MINING COMPANIES will be allowed to resume operations at full capacity as long as they follow strict safety guidelines, after the national government began relaxing quarantine restrictions around the country.
The Mines and Geosciences Bureau (MGB) on Wednesday released the guidelines for the resumption of mining and mineral processing operations under a general community quarantine (GCQ).
“A workforce anywhere between 50% up to full operational capacity at the mine shall be allowed, without prejudice to work from home and other alternative work arrangements. Entry and exit of employees and personnel to and from the enhanced community quarantine zone (ECQ) shall be prohibited,” Acting MGB Director Wilfredo G. Moncano said in the circular.
The Inter-Agency Task Force for the Management of Emerging Infectious Diseases has allowed mining operations to resume in areas under the GCQ.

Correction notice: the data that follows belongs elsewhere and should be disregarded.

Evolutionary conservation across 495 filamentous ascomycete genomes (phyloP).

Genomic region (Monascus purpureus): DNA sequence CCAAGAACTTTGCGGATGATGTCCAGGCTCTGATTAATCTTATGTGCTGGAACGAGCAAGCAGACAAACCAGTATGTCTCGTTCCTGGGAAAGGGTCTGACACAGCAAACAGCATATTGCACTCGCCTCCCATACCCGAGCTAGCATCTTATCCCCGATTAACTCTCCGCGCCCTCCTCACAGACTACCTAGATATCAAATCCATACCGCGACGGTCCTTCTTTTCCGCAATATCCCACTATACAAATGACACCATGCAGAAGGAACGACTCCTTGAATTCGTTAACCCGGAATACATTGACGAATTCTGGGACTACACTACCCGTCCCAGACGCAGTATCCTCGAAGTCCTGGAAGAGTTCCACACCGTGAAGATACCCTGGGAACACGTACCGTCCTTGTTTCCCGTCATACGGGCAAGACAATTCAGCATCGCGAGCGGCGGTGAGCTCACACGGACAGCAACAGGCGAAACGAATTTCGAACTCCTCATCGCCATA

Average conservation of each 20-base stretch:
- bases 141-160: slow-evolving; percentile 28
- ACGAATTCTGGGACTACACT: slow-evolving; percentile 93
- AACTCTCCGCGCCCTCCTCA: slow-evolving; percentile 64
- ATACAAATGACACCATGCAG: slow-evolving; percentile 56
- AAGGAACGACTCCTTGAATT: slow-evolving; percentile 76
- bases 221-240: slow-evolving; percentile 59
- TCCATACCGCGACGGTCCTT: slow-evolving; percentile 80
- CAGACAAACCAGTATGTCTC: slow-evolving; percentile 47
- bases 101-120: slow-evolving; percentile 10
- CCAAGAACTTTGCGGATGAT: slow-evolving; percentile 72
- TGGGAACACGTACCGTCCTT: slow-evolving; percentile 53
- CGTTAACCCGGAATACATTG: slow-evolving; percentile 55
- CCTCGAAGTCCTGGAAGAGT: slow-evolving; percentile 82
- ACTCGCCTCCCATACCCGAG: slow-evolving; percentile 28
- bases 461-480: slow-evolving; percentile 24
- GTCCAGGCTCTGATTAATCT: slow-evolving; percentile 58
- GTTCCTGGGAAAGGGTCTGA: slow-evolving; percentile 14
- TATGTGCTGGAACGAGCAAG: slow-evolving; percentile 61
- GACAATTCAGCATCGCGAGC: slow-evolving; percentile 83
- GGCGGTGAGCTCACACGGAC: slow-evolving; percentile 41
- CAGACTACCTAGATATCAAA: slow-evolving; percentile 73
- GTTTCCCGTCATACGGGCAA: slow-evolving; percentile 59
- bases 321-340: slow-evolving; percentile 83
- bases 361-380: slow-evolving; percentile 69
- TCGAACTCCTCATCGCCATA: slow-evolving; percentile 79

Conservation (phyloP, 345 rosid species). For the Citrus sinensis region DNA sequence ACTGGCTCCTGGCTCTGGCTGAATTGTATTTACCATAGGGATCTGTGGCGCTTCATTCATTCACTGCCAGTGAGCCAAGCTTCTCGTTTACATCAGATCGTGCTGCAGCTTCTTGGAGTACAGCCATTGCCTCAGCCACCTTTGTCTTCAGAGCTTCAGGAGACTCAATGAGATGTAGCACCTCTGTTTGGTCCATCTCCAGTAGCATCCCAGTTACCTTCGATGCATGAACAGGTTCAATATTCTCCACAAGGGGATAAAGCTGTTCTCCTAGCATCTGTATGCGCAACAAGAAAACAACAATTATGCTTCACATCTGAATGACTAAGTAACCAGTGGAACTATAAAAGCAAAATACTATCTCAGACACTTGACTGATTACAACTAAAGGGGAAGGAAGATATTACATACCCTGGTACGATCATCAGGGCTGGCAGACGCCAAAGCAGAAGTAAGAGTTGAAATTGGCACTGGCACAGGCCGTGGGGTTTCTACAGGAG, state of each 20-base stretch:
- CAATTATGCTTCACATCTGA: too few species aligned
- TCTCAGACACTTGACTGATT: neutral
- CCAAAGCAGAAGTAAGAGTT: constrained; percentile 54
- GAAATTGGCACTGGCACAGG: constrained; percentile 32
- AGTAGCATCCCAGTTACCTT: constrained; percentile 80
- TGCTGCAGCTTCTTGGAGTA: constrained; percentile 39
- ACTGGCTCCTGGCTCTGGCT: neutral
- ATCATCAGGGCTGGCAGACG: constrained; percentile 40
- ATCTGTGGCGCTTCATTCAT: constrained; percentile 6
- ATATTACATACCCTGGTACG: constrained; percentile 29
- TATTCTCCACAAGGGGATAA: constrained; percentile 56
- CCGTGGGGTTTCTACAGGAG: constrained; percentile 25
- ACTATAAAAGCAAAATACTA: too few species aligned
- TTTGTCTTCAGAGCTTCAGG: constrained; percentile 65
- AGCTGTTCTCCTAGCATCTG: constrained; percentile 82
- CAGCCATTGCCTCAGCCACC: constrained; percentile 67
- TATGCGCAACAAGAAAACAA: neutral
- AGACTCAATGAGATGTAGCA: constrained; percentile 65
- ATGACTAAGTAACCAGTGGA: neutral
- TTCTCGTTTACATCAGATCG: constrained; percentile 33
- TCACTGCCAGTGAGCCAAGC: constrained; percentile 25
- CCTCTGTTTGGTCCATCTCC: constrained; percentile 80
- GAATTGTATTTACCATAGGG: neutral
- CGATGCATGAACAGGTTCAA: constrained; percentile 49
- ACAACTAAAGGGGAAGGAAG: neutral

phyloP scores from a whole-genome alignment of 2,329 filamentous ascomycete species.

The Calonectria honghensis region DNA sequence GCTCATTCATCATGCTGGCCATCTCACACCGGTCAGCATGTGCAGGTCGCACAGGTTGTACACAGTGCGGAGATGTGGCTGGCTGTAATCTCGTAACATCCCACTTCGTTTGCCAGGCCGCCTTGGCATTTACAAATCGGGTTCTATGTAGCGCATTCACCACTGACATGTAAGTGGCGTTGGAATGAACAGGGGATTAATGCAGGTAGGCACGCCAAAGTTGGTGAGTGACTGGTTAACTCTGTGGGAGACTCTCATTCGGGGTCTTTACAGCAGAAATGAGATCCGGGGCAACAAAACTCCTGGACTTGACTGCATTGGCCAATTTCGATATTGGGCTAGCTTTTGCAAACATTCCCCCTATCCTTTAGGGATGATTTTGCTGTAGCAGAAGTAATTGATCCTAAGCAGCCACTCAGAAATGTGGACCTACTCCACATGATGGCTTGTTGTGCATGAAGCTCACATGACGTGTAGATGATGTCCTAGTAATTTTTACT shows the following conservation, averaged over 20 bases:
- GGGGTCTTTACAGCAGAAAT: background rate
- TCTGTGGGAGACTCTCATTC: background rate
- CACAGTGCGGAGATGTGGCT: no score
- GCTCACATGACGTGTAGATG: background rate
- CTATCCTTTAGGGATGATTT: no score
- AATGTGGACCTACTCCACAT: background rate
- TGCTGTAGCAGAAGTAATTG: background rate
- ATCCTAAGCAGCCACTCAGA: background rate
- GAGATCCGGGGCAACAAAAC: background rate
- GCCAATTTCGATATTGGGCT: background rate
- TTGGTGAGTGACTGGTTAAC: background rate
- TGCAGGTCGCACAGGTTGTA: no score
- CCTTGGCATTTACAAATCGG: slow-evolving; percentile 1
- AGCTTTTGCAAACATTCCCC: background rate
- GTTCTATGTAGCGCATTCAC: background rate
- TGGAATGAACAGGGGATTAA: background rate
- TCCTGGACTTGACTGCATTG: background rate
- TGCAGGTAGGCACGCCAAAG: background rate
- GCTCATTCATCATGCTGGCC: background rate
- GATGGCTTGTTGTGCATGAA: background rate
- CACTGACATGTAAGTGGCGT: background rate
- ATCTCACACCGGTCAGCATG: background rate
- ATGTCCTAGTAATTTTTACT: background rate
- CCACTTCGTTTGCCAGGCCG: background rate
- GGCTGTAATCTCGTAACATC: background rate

Caraga, which is considered the main ore-producing region, will be downgraded to a GCQ starting May 16.
The MGB said mining firms should enforce a “no face mask, no entry” policy and physical distancing in all work areas.
Mining firms are also required to provide medical equipment, thermal scanners, personal protective equipment (PPE), sanitizers and disinfectants at its mine sites and plants.
Employees and personnel reporting for work will be subjected to health procedures such as thermal scanning and monitoring. Those who register a temperature reading above 37.5 degrees Celsius, even after a five-minute rest will not be allowed to enter the site.
The MGB also said all cargo vessels carrying minerals will be quarantined for 14 days, starting from its departure from the last port of call.
“No disembarkation of any vessel crew policy shall be strictly implemented,” the circular said.
One of the biggest mining companies in the country, Nickel Asia Corp. has already resumed operations.
In a disclosure to the stock exchange last week, Nickel Asia said that its Taganito and Taganaan mines have resumed partial operations after almost a month of voluntary suspension. — Revin Mikhael D. Ochave